Dried meat can last for a long time, and it doesn’t require any special equipment to create. Just hang it out in the sun to naturally dehydrate. So if you want to make your own jerky like our ancestors did, at home or out in the wild – this is how you do it.
STEP 1 Get some fresh raw meat. Cooked meat which is then dried out will go bad in a few days depending on the temperature, and lead to food poisoning. Red meats work very well for jerky making; although any mammal, bird, fish or larger reptile meat will work with this technique. Note to the brave – you can certainly dry whole fish or fillets from fresh water species, but they can be “an acquired taste”.
STEP 2 Cut red and white meat thinly, and cut across the grain. Slice your pieces less than 1/8th inch thick and cut perpendicular to the grain of the meat. What's a "grain"? The grain is the long bundles of muscle fibers. The grain appears as stripes or lines in the meat. Just cut across these lines, not in the same direction - or the jerky will be tougher than it needs to be. Also trim off all visible fat. The fat will go rancid in the dried meat. Fat must be preserved by rendering, which will be a whole different process than jerky. While the meat is still juicy, sprinkle on a little salt, sugar and /or spices like pepper, ginger, cumin, chili powder, etc. These additives are optional, but using salt will definitely create a less hospitable environment for bacteria. Iodized salt is the best choice for jerky, as it kills more bacteria than sea salt. And after all, the whole point of jerky is to make the meat less hospitable to bacteria.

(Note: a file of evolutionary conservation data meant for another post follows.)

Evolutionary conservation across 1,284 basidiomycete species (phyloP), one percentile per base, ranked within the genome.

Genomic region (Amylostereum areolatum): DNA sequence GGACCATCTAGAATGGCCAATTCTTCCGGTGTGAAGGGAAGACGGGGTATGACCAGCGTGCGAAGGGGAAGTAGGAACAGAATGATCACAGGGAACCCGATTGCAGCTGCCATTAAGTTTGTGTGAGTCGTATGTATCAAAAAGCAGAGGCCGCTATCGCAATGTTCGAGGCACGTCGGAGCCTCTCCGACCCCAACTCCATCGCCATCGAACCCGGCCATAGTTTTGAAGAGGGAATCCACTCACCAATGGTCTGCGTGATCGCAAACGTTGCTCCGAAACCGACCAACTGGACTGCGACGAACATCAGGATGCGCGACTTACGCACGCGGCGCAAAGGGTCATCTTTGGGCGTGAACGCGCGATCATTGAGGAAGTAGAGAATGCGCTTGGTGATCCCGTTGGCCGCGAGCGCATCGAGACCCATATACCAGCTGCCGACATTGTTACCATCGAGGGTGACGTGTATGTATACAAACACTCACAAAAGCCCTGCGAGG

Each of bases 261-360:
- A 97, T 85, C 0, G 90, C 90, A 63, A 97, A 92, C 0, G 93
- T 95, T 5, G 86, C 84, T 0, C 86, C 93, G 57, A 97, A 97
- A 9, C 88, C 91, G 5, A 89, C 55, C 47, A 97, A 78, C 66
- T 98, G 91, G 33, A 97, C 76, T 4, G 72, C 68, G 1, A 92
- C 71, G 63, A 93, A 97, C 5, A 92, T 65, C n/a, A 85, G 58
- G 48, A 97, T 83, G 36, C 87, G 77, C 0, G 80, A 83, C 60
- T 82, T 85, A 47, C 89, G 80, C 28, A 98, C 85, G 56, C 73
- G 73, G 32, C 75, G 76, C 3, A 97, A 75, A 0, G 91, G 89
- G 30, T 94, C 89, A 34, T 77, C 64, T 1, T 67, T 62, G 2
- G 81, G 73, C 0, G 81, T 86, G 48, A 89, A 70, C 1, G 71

STEP 3 Dry it out. Hang your jerky slices on an improvised rack or simply hang it on twigs and branches around camp. Don’t leave it unattended, or birds and other jerky thieves will get it. Jerky can be dried near a small smoky fire to add smoke flavoring and keep flies away while the meat dries. Don’t dry the jerky over the fire. It will cook, and begin to go bad in mere days. Depending on the humidity, the jerky may dry in one day or several days. Don't leave it out overnight. It will get damp and the critters will get it. Put it somewhere dry overnight. Flip it a few times during the drying process. When it becomes slightly brittle, it is done. Red meat jerky should finish drying with a purple-brown color. White meat jerky should dry to some shade of pinkish-grey. Store it somewhere dry and safe from pests, and cook it somehow before consumption. Toast it over the fire. Pound it up with a rock and throw it in a soup or stew. It will never turn back into tiny, tender steaks it used to be. But at least it won't be as chewy as that store bought stuff, and the best part is that you made it yourself.
And if that’s not enough, you can:
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